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Old 05-12-09, 09:15 PM   #1
duke_of_hazard
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cycling through a thunderstorm, wait for it to pass?

suppose there is a sporadic thunderstorms with lightning around you. Is it safe to ride through it when the rain has stopped. Should we wait for all the lightning around you to go away?

I know when people play golf they say it's not safe to be outside even if it's not raining yet. Does a steel bicycle have a similar effect to attracting lightning as a golf club?
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Old 05-12-09, 09:20 PM   #2
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You are probably safer to wait for the lightening to pass -- but don't wait under a tree. More people are killed by lightening than most people realize. The highest point will be the most likely path for lightening.
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Old 05-12-09, 10:21 PM   #3
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Yes - safest to do as the National Weather Service instructs: Indoors, away from windows & doors.

I once ducked under the car-port at a church when the bolts started to fly. Then I had an eerie feeling to leave and go to another - stone - building across the road. I did. No sooner had I arrived, a lightning bolt came down on that car-port! I said: "Nyah! Nyah! You missed me!"

I waited out the storm.
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Old 05-13-09, 01:19 AM   #4
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You're as likely to get hit on a bike as you are in a car.

Now, if there's hail, or falling trees, then you might want to seek shelter.
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Old 05-13-09, 04:43 AM   #5
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You're as likely to get hit on a bike as you are in a car.
Yes, but, in a car the metal cage conducts the electricity around you. (The phenomenon is called 'Faraday cage' or something.) On a bike, the electricity goes through you. This is an important difference .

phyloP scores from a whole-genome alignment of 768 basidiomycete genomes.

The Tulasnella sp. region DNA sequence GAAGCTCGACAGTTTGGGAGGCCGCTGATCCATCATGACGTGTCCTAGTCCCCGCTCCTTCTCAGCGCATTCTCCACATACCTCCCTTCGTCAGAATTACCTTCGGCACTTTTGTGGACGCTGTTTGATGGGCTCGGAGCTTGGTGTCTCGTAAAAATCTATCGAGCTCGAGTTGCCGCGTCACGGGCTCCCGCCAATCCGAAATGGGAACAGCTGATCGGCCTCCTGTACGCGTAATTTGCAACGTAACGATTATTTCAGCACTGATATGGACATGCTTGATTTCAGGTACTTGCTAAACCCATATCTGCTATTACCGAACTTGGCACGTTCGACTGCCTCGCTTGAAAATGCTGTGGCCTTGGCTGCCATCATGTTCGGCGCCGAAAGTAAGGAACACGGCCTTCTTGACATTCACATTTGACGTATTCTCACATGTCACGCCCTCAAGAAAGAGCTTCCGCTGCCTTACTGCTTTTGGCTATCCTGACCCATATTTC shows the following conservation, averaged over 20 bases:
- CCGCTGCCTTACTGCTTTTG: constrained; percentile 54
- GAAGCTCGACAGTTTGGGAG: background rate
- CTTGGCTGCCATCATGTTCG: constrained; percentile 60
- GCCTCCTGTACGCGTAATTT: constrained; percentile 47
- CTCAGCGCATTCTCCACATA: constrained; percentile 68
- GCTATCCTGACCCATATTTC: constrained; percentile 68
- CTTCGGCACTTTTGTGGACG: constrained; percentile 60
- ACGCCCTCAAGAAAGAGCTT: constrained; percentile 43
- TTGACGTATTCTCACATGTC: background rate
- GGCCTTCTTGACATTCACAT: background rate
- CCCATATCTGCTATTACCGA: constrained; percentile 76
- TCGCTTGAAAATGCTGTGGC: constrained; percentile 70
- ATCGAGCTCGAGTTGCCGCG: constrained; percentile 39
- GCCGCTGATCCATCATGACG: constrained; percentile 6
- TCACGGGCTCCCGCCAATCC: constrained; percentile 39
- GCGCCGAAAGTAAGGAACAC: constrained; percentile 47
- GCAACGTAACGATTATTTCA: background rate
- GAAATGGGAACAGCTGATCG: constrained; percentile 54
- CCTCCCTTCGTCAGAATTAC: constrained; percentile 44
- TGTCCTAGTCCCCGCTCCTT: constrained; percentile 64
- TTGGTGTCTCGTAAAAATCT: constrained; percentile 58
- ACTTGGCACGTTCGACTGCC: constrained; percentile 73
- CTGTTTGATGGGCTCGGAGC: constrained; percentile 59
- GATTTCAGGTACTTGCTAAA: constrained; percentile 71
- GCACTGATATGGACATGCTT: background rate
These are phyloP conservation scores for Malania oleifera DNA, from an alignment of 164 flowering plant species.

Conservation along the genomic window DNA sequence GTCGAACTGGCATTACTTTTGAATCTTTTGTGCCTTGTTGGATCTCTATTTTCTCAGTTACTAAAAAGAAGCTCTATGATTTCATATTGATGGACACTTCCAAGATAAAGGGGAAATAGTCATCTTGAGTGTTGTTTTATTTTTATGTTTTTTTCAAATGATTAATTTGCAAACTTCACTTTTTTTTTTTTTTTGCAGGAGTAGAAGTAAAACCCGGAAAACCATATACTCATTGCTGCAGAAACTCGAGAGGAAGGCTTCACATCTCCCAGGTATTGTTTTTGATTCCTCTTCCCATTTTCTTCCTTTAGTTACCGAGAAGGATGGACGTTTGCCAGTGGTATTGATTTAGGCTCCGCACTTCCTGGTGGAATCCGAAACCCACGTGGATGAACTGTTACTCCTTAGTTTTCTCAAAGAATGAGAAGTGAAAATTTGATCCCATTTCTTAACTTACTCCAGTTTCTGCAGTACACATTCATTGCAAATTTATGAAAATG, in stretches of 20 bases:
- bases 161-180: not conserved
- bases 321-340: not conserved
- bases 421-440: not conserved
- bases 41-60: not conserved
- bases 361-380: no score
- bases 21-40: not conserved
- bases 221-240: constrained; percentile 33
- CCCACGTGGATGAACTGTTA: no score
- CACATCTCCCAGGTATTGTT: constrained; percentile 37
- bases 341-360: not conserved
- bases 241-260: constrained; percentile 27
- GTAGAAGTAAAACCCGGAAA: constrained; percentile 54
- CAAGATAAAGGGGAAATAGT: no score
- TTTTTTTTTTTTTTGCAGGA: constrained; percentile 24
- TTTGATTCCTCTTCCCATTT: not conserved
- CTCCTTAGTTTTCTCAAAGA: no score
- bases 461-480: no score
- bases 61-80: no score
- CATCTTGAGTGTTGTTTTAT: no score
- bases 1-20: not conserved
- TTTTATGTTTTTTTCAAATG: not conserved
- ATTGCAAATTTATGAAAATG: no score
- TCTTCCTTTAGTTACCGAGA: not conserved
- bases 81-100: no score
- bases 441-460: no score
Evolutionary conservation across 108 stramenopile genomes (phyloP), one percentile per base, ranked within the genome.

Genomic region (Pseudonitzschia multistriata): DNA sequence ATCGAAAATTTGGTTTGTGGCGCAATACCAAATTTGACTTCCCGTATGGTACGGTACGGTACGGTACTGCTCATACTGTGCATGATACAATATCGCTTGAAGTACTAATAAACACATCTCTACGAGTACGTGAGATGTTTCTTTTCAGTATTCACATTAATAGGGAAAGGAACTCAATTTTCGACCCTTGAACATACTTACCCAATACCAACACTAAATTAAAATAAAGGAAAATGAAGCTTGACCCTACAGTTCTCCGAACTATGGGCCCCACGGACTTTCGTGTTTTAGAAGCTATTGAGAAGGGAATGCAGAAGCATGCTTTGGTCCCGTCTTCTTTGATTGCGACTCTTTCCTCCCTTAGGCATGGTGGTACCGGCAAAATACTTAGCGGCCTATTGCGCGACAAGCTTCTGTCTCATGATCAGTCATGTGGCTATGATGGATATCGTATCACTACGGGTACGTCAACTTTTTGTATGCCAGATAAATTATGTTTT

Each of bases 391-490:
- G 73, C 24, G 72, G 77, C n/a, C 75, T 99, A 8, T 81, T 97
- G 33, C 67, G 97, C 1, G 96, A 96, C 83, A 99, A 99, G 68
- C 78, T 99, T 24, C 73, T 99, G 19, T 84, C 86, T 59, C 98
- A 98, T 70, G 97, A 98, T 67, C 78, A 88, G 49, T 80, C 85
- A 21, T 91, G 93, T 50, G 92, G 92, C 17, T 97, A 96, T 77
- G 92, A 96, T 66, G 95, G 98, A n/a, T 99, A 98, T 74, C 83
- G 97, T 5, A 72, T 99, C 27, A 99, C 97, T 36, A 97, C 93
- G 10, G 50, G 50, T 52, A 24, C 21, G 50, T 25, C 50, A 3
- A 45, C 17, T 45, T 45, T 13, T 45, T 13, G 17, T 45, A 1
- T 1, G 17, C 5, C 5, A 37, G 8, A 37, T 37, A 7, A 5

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Old 05-13-09, 06:37 AM   #6
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Yes, but, in a car the metal cage conducts the electricity around you. (The phenomenon is called 'Faraday cage' or something.) On a bike, the electricity goes through you. This is an important difference .
Sure, but how often does that happen anyway?
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Old 05-13-09, 07:45 AM   #7
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Sure, but how often does that happen anyway?
How often does it happen to all cyclists in the US over the course of a year? Or how often does it happen to a lone cyclist riding on a road through an open plain during a lightning storm with no trees, buildings, telephone poles, or other better targets for a lightning strike?

Every situation is different. If you know that shelter is ten minutes away, it might be best to keep going, but if you're not sure about anything beyond that culvert or underpass, stopping there might be wiser. The point isn't that the odds of being hit are small either way, but that the boredom from having to wait things out for half an hour is even more minor than the small risk of something catastrophic. Why take the risk?
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Old 05-13-09, 08:04 AM   #8
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I've been known to ride through a couple of thunderstorms, mainly to get to some sort of shelter like a tractor shed, or a friendly convenience store or coffee shop to wait it out.

Here's the info they give out each year to riders at the Hotter 'n Hell Hundred in north central Texas, where these storms can come up pretty quickly:


A PREPAREDNESS GUIDE for severe weather is published by the U.S. National Oceanic and Atmospheric Administration/National Weather Service. The following points on protection from lightning have been excerpted adapted for cyclists' special situation on the road, where there may not be any effective shelter accessible if a storm is imminent. The NWS has reviewed and approved these adaptations.